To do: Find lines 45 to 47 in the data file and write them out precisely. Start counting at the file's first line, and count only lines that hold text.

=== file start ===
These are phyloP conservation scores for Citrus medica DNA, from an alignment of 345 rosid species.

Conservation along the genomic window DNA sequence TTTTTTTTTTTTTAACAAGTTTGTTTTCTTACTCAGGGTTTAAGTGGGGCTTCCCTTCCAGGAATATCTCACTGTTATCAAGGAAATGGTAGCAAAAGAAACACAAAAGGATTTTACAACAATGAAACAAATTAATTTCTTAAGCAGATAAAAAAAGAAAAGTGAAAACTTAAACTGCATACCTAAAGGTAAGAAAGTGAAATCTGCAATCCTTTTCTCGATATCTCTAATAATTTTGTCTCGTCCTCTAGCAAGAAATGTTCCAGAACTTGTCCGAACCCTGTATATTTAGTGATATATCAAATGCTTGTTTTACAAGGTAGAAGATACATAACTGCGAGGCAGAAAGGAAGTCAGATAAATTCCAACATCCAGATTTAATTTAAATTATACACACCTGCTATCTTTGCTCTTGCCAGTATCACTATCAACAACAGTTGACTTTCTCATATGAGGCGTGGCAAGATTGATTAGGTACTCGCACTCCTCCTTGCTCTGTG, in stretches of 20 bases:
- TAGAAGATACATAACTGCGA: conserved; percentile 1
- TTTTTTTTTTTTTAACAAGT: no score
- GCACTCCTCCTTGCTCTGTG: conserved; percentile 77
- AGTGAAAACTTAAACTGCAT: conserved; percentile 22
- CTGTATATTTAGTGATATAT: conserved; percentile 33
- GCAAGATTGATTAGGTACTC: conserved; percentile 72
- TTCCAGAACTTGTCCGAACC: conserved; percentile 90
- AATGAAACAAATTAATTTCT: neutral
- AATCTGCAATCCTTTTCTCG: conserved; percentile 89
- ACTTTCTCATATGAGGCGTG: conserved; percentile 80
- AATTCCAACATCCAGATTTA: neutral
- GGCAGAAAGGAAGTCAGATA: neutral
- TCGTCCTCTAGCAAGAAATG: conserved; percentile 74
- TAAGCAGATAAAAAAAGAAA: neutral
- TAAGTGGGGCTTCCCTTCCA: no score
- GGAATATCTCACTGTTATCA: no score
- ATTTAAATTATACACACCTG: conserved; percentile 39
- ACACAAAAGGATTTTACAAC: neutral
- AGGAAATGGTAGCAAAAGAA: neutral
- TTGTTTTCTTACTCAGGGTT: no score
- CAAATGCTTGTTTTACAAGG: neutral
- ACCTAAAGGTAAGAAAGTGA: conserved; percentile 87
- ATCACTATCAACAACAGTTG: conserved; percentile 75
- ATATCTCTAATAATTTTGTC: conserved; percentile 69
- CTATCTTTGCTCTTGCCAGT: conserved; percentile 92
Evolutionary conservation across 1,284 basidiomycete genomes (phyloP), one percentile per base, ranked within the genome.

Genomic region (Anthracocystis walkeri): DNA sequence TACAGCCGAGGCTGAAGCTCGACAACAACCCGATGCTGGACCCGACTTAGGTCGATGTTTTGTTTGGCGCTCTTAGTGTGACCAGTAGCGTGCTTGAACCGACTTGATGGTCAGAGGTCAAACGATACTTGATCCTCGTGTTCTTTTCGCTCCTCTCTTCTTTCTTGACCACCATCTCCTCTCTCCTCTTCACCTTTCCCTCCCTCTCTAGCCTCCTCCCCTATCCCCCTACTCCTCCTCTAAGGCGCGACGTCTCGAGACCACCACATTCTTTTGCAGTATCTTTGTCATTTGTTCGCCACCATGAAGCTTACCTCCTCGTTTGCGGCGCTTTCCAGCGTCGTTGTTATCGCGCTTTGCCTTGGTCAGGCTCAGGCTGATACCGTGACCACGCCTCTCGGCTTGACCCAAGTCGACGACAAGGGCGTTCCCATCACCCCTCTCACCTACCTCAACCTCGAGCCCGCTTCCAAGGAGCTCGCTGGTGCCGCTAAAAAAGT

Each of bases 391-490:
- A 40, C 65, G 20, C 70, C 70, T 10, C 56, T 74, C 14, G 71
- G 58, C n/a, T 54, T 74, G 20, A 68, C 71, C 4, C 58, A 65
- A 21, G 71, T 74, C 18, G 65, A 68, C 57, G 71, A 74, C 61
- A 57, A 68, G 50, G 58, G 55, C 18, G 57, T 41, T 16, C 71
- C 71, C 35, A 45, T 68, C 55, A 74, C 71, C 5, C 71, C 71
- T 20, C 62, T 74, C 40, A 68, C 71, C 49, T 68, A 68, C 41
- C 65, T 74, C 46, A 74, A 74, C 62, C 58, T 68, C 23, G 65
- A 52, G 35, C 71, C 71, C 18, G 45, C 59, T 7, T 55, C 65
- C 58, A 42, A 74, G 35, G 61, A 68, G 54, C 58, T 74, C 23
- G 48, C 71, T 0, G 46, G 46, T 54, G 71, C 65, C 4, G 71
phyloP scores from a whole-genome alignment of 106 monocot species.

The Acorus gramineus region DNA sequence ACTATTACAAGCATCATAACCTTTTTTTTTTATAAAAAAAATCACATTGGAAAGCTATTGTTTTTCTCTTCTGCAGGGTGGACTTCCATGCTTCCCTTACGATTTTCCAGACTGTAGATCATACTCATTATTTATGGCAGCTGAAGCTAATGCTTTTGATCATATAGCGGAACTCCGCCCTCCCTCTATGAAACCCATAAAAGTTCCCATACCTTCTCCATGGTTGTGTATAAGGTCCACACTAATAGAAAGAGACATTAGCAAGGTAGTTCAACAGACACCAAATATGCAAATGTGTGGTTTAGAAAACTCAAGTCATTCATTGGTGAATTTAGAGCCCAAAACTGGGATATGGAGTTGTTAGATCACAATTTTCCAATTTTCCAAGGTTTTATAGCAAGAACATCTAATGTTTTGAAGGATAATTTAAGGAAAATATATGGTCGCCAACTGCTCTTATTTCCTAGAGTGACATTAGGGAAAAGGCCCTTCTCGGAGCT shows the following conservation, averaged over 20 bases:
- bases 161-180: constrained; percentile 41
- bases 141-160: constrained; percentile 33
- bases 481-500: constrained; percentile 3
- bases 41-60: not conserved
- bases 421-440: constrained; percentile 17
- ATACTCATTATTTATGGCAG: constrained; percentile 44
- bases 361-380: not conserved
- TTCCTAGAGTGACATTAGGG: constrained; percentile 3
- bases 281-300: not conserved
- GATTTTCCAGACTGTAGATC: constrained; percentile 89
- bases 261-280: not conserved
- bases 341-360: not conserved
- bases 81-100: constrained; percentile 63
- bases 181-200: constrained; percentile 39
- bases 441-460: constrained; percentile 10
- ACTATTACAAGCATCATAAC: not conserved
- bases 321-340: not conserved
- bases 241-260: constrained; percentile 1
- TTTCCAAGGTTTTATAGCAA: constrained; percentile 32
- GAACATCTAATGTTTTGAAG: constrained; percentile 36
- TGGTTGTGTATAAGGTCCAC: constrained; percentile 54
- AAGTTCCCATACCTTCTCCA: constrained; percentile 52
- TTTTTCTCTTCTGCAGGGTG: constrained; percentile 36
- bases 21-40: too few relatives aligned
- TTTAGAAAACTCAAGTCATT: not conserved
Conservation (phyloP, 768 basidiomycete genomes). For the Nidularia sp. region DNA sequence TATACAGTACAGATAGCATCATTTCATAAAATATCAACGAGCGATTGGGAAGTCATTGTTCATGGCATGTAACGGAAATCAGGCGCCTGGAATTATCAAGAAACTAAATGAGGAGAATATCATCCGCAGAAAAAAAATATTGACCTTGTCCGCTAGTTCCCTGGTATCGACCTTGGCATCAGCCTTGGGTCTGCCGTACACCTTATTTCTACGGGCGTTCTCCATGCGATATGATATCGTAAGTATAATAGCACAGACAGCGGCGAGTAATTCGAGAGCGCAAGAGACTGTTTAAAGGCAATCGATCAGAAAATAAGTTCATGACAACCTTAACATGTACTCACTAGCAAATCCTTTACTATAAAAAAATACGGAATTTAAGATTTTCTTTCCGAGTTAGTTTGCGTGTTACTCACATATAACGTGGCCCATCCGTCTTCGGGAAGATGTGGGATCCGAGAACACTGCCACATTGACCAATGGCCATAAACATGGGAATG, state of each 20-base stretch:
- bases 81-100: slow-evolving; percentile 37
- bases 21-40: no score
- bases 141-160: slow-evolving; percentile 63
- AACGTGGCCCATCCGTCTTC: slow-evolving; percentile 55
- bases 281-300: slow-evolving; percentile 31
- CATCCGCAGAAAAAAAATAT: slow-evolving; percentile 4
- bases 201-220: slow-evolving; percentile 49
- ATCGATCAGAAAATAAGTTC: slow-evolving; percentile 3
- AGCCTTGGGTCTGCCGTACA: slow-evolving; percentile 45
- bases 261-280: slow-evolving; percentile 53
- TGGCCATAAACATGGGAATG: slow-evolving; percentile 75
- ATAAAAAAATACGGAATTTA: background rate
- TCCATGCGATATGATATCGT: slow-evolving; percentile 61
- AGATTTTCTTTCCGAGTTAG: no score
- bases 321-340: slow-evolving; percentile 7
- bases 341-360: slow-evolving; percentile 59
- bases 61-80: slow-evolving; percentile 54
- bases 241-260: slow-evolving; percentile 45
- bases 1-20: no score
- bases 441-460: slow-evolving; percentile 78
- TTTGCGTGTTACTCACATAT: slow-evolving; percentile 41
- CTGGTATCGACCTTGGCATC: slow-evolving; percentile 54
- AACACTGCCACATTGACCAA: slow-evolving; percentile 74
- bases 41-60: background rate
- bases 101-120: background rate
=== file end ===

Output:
- bases 481-500: constrained; percentile 3
- bases 41-60: not conserved
- bases 421-440: constrained; percentile 17